What is known is that every real irrational has a $0$ in its $g$-ary expansion for infinitely many $g$. WLOG take $0 < x < 1$. Taking an even-numbered convergent of the continued fraction of $x$ gives us a rational $p/q$ such that $$\frac{p}{q} < x < \frac{p}{q} + \frac{1}{q^2}$$ so that the first two digits in the base-$q$ expansion of $x$ ...


15

I have no idea how to approach the general problem, but here is a quick observation: A. Let $\alpha = 2\beta$ so that $\beta$ is irrational if and only if $\alpha$ is so. Define $f$ by $f(x) = \log|2\sin\pi x|$. Then $$ \log \left| \prod_{k=1}^{n} (1 - e^{\pi k i \alpha} ) \right| = \sum_{k=1}^{n} f(k\beta). $$ Now by the Riemann-integrable criterion for ...


14

David Speyer has beaten me to it, but for what it's worth, a simple explicit example is $$p(X)=X^4-2X^3-5X^2-4X-1$$ which is a Pisot polynomial, and has Galois group the dihedral group of order 8. How did I find it? I started from observing that if $\vartheta$ is the positive root of $X^2-X-1$, then $\alpha=1+\sqrt{\vartheta}$ is an algebraic unit with only ...


13

You cannot do much better than what you observed, because the fractional parts $\{2^n x\}$ are essentially the tails in the binary expansion of $x$, so they can be bounded away from zero (even for rational numbers $x$). However, Furstenberg (1967) proved that the fractional parts $\{2^m3^n x\}$ are dense in $(0,1)$ for any irrational $x$, and in fact the ...


13

We have Theorem. Let $\psi(x)$ and $\varphi(x)$ be positive increasing functions such that $$\int_1^\infty \frac{dx}{\psi(x)}=+\infty,\qquad \int_1^\infty \frac{dx}{\varphi(x)}<+\infty.$$ Then for almost all $\alpha\in(0,1)$ we have $$\Omega(\log N\cdot \psi(\log\log N))\le\sup_{n\le N}\sum_{j=1}^n(-1)^{\lfloor j\alpha\rfloor}=O(\log N\cdot \varphi(\...


12

For a fixed $\alpha$, the number $N_{\alpha}(\epsilon)$ is bounded by a polynomial function of $1/\epsilon$. The proof of this requires either Faltings's product theorem, or Esnault and Viehweg's multidimensional Dyson lemma. See section 6.5 of Bombieri and Gubler's book (Heights in Diophantine Geometry), with particular attention to point 6.5.8. Roth's ...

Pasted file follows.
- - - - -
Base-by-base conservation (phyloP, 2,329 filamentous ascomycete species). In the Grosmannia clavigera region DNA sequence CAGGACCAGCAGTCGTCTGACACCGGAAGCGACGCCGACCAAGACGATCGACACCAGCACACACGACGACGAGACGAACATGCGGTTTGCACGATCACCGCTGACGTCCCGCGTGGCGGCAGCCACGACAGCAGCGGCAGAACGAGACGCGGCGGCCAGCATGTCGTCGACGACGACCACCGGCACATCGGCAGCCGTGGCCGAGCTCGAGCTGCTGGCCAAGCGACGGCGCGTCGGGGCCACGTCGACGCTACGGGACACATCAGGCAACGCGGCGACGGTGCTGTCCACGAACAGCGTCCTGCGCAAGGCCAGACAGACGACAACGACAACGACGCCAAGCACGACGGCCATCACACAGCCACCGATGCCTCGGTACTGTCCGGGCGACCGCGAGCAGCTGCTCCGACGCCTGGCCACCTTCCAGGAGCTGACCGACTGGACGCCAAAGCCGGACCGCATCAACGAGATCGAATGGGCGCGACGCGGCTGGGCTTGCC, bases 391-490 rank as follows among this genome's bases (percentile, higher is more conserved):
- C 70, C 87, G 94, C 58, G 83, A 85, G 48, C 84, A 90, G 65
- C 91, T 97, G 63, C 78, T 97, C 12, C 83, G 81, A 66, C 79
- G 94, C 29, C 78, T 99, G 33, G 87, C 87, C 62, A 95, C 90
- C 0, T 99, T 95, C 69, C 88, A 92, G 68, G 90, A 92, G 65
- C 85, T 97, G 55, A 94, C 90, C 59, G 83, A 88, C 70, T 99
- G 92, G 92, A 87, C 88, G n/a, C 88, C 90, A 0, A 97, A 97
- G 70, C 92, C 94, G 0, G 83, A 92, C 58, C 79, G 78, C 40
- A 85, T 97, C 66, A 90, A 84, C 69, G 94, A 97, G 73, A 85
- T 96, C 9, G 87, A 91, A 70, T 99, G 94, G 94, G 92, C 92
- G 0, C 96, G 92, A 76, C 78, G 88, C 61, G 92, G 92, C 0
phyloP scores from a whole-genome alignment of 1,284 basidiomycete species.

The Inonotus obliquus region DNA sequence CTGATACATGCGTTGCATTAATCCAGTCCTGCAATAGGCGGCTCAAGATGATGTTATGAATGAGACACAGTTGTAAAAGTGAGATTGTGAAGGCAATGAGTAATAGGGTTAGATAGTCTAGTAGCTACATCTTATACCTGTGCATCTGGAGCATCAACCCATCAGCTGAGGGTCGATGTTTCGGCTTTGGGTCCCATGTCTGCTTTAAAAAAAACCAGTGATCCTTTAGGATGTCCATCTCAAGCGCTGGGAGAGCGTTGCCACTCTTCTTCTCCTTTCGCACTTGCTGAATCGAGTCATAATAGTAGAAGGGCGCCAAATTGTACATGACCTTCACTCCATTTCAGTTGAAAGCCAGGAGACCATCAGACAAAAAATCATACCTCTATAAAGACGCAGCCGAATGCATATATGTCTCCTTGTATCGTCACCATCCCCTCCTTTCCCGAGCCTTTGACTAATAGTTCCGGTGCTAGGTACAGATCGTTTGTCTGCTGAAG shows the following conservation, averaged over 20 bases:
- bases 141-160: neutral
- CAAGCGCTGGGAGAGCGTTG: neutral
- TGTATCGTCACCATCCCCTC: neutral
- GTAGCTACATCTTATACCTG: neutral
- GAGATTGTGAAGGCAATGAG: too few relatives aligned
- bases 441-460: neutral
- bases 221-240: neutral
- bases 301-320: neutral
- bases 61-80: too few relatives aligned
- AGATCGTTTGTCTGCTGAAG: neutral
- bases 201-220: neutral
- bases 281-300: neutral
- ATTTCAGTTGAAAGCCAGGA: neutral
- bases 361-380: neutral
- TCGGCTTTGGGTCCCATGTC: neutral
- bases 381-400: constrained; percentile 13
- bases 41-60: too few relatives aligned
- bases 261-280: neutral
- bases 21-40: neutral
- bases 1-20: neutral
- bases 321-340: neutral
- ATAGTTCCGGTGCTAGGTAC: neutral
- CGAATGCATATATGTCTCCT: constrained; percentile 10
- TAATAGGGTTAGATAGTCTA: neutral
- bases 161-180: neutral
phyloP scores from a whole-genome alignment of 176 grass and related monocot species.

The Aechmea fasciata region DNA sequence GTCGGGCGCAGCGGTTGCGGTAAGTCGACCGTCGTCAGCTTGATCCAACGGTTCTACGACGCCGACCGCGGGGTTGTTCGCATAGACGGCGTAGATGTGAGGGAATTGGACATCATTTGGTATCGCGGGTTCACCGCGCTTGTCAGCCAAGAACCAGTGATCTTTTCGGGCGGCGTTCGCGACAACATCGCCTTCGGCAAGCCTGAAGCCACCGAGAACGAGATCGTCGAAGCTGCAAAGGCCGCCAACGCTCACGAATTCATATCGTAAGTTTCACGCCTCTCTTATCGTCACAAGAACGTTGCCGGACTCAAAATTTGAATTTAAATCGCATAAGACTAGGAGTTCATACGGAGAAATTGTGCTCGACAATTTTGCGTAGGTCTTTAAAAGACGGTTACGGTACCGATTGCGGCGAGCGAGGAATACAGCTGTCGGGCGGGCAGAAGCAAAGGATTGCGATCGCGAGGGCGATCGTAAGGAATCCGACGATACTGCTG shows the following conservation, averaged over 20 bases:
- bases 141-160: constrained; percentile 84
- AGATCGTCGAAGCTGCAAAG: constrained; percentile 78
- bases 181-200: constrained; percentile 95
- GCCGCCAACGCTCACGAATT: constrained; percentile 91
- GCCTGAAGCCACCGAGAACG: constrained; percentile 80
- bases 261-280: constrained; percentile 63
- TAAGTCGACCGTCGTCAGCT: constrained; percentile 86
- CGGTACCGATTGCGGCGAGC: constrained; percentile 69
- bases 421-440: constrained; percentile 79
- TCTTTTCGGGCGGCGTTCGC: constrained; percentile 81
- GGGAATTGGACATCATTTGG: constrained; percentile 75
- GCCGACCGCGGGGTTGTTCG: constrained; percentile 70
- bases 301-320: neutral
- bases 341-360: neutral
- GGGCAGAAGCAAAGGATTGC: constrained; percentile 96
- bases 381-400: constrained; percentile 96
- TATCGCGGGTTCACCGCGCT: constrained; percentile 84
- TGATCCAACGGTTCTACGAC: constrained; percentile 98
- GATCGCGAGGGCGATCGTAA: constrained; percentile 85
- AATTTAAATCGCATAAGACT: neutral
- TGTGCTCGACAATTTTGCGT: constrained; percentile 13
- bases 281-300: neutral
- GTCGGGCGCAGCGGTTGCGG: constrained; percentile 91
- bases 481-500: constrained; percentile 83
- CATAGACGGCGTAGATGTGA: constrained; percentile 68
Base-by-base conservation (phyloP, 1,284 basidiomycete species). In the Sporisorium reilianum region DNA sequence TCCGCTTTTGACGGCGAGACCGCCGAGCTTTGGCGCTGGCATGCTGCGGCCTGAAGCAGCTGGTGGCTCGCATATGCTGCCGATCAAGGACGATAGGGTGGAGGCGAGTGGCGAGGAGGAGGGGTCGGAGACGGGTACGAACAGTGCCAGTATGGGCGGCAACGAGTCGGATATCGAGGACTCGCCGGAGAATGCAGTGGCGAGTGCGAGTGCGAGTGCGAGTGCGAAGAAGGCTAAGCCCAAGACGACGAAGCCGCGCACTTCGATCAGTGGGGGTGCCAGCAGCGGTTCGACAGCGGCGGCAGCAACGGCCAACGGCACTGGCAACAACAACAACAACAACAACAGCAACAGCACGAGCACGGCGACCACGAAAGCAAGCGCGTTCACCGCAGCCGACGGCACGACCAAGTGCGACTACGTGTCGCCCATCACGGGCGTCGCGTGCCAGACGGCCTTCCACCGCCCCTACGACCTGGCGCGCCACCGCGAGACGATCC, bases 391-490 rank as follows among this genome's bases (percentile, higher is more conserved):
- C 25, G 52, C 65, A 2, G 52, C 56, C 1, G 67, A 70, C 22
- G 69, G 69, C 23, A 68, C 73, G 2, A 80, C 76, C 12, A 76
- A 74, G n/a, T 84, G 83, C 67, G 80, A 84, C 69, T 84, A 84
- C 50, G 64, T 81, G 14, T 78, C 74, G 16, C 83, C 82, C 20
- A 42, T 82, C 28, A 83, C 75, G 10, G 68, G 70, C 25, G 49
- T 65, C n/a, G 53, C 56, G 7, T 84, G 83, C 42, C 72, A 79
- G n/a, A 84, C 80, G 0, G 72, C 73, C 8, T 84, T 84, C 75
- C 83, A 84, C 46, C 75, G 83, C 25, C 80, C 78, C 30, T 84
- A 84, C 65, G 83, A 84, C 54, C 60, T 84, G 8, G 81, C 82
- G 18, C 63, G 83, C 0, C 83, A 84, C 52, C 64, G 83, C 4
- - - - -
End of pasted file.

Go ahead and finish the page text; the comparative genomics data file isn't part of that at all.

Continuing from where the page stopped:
12

Here is a full solution for the modified problem, inspired by Gro-Tsen's valuable comment. 1. There are infinitely many rational numbers $a/b\in\mathbb{Q}$ in lowest terms such that $$ \left|\frac{a^2}{b^2}-2\right|_\infty\ll\frac{1}{b}\qquad\text{and}\qquad \left|\frac{a^2}{b^2}-2\right|_7\ll\frac{1}{b}.$$ To see this, we work in $\mathbb{Z}[\sqrt{2}]$, ...


11

Fix $\varepsilon>0$. We have to prove (for large enough $n$) that there exist non-negative integers $a,b$ such that $\log_2 n\leqslant a+b\log_2 3<\log_2 n+\varepsilon$. This follows from the fact that fractional parts of $b\alpha$, $\alpha:=\log_2 3$, are dense in $(0,1)$. Indeed, choose non-negative integers $b_1,\dots,b_k$ so that fractional parts ...


11

I believe that there is a completely explicit upper bound for $N_\alpha(\epsilon)$ (more generally counting in relative number fields and using more then one, possibly non-archimedean, absolute value) in the following paper: Robert Gross, A note on Roth's theorem. J. Number Theory 36 (1990), no. 1, 127–132. MR1068678 Of course, it's not going to be pretty....


11

The answer is no. Start with $\alpha$ between 3.25 and 3.75; take squares of those 2 to see that one can restrict $\alpha^2$ to being between 11.25 and 11.75; take 3/2 powers of those to see that one can restrict $\alpha^3$ to being between 38.25 and 38.75; take 4/3 powers of those etc. One gets the idea: since $\alpha>3$ a 0.5 wide interval is magnified ...